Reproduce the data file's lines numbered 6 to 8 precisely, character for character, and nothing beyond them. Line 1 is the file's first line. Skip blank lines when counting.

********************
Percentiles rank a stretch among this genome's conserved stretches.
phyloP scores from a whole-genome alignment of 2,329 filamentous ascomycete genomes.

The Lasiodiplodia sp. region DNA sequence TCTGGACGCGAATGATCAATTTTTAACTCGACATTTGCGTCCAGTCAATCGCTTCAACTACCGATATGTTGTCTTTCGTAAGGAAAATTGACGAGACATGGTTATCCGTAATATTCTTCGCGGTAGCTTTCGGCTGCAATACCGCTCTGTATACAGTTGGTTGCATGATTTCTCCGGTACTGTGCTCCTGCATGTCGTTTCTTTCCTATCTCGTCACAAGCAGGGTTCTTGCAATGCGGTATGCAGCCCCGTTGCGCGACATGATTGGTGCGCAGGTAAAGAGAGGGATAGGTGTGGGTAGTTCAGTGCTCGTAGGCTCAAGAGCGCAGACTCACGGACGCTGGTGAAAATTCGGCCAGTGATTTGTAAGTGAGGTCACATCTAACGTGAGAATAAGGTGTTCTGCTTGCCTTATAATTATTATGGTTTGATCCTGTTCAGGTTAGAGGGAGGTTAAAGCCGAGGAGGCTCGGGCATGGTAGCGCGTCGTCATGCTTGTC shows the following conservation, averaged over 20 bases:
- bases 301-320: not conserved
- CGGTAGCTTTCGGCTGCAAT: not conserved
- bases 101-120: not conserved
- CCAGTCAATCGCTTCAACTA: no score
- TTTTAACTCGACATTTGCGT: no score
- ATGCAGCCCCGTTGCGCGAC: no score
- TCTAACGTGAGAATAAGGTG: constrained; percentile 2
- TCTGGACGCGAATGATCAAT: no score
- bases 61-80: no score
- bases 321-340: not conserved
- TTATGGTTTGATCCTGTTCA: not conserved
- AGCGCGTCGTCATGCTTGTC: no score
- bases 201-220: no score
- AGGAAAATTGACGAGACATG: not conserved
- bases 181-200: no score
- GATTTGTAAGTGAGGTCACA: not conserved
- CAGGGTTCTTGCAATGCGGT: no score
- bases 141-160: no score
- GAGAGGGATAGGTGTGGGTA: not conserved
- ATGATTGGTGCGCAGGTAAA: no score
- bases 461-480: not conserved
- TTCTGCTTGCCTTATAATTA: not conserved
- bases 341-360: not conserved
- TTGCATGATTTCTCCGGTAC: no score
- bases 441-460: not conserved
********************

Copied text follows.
- bases 101-120: not conserved
- CCAGTCAATCGCTTCAACTA: no score
- TTTTAACTCGACATTTGCGT: no score